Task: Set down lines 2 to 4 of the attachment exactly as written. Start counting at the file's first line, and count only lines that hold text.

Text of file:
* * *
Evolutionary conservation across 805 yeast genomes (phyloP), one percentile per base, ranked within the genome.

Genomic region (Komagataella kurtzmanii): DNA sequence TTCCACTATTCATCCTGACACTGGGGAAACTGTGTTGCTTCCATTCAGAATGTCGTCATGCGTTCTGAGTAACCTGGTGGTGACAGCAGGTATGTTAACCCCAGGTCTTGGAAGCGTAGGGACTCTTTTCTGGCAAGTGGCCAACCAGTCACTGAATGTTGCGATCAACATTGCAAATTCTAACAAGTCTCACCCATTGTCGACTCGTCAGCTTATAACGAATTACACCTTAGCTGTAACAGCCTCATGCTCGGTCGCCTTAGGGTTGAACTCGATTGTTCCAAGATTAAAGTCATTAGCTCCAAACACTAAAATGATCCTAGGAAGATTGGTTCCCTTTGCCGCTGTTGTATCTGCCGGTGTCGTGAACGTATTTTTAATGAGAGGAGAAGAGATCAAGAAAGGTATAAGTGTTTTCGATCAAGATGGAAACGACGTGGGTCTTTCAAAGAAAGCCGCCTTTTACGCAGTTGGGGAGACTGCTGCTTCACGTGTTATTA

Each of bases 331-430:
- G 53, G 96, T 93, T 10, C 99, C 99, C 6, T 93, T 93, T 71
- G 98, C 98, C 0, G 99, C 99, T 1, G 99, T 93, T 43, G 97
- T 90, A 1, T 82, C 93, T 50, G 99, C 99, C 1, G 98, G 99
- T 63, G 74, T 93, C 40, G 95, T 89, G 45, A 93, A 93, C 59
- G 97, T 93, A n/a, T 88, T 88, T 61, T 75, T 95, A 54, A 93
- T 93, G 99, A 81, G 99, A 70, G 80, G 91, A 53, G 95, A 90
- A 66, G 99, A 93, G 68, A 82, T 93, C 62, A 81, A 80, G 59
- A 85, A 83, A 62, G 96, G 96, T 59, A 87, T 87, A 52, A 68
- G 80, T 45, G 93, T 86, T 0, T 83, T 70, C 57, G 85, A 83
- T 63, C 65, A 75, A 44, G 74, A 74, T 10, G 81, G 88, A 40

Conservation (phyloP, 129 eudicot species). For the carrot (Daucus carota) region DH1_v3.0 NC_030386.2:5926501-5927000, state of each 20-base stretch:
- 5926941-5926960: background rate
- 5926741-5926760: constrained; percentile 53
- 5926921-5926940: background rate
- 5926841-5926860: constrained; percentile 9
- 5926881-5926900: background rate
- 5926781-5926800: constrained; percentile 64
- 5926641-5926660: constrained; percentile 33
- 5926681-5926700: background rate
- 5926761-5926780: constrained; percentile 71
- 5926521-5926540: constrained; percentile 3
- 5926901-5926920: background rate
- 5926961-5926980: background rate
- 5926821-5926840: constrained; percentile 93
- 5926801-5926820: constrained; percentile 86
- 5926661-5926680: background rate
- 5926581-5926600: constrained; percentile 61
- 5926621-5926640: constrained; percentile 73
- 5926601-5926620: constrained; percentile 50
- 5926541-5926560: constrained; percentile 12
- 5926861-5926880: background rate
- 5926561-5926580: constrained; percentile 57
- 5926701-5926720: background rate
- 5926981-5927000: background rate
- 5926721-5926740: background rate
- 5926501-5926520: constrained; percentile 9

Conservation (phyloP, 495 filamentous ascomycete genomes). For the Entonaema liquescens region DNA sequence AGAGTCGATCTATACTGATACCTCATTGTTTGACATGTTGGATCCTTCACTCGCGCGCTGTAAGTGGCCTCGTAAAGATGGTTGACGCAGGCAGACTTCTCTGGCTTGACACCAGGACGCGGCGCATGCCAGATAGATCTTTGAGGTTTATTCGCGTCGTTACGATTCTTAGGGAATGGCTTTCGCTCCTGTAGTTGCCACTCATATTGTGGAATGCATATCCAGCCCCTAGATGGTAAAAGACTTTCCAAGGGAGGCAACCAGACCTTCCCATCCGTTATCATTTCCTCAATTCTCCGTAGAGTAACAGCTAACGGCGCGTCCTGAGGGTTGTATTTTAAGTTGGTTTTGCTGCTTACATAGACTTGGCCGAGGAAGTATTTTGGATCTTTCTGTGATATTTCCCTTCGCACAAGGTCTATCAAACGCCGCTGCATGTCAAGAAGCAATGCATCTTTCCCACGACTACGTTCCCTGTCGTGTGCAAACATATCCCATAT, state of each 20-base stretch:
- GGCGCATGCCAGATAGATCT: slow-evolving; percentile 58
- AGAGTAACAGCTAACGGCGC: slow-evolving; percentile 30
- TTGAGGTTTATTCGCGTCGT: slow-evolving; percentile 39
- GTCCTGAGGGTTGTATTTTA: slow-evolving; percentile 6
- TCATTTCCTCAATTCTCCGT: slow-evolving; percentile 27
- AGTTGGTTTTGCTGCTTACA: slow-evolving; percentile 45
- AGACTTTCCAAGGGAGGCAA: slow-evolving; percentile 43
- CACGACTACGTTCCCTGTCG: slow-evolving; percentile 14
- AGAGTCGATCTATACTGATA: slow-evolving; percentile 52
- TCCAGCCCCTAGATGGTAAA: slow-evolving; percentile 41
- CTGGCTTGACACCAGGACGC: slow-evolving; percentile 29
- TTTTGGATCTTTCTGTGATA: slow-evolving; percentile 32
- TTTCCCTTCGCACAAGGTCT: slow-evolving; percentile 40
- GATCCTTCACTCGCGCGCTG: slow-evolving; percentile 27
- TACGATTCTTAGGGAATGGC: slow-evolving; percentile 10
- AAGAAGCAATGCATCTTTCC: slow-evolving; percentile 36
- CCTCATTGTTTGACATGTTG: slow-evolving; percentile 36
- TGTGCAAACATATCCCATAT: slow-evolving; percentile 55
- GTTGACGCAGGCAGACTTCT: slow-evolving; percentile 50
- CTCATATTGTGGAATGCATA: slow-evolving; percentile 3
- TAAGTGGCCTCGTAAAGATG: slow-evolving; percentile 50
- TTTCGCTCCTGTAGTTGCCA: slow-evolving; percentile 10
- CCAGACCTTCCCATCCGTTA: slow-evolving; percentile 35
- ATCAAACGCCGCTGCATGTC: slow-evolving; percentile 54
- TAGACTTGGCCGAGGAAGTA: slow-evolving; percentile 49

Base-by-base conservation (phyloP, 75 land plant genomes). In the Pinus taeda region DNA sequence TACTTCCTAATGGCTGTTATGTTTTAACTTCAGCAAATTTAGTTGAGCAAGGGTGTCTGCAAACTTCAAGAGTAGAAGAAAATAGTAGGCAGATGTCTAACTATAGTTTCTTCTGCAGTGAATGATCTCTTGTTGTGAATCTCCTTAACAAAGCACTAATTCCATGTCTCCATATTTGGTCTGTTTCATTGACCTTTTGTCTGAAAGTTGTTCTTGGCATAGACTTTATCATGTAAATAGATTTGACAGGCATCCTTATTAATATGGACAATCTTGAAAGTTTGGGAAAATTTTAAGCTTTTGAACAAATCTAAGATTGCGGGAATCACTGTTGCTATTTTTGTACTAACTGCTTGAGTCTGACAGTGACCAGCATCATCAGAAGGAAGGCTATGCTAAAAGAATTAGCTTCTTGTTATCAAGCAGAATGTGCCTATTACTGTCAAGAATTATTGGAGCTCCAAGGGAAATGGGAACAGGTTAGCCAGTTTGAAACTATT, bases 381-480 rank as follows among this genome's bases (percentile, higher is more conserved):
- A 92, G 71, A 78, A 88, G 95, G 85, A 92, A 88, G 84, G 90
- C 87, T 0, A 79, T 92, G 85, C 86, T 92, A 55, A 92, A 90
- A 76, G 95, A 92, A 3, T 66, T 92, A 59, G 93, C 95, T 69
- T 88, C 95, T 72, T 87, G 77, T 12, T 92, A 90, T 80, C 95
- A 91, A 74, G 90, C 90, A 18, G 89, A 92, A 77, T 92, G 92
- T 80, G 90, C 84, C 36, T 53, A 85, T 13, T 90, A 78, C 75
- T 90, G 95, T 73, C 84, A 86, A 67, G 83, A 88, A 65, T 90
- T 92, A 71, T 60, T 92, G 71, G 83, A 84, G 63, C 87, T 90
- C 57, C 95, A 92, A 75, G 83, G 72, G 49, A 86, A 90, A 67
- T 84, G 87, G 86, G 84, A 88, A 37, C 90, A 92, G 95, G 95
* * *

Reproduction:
Genomic region (Komagataella kurtzmanii): DNA sequence TTCCACTATTCATCCTGACACTGGGGAAACTGTGTTGCTTCCATTCAGAATGTCGTCATGCGTTCTGAGTAACCTGGTGGTGACAGCAGGTATGTTAACCCCAGGTCTTGGAAGCGTAGGGACTCTTTTCTGGCAAGTGGCCAACCAGTCACTGAATGTTGCGATCAACATTGCAAATTCTAACAAGTCTCACCCATTGTCGACTCGTCAGCTTATAACGAATTACACCTTAGCTGTAACAGCCTCATGCTCGGTCGCCTTAGGGTTGAACTCGATTGTTCCAAGATTAAAGTCATTAGCTCCAAACACTAAAATGATCCTAGGAAGATTGGTTCCCTTTGCCGCTGTTGTATCTGCCGGTGTCGTGAACGTATTTTTAATGAGAGGAGAAGAGATCAAGAAAGGTATAAGTGTTTTCGATCAAGATGGAAACGACGTGGGTCTTTCAAAGAAAGCCGCCTTTTACGCAGTTGGGGAGACTGCTGCTTCACGTGTTATTA

Each of bases 331-430:
- G 53, G 96, T 93, T 10, C 99, C 99, C 6, T 93, T 93, T 71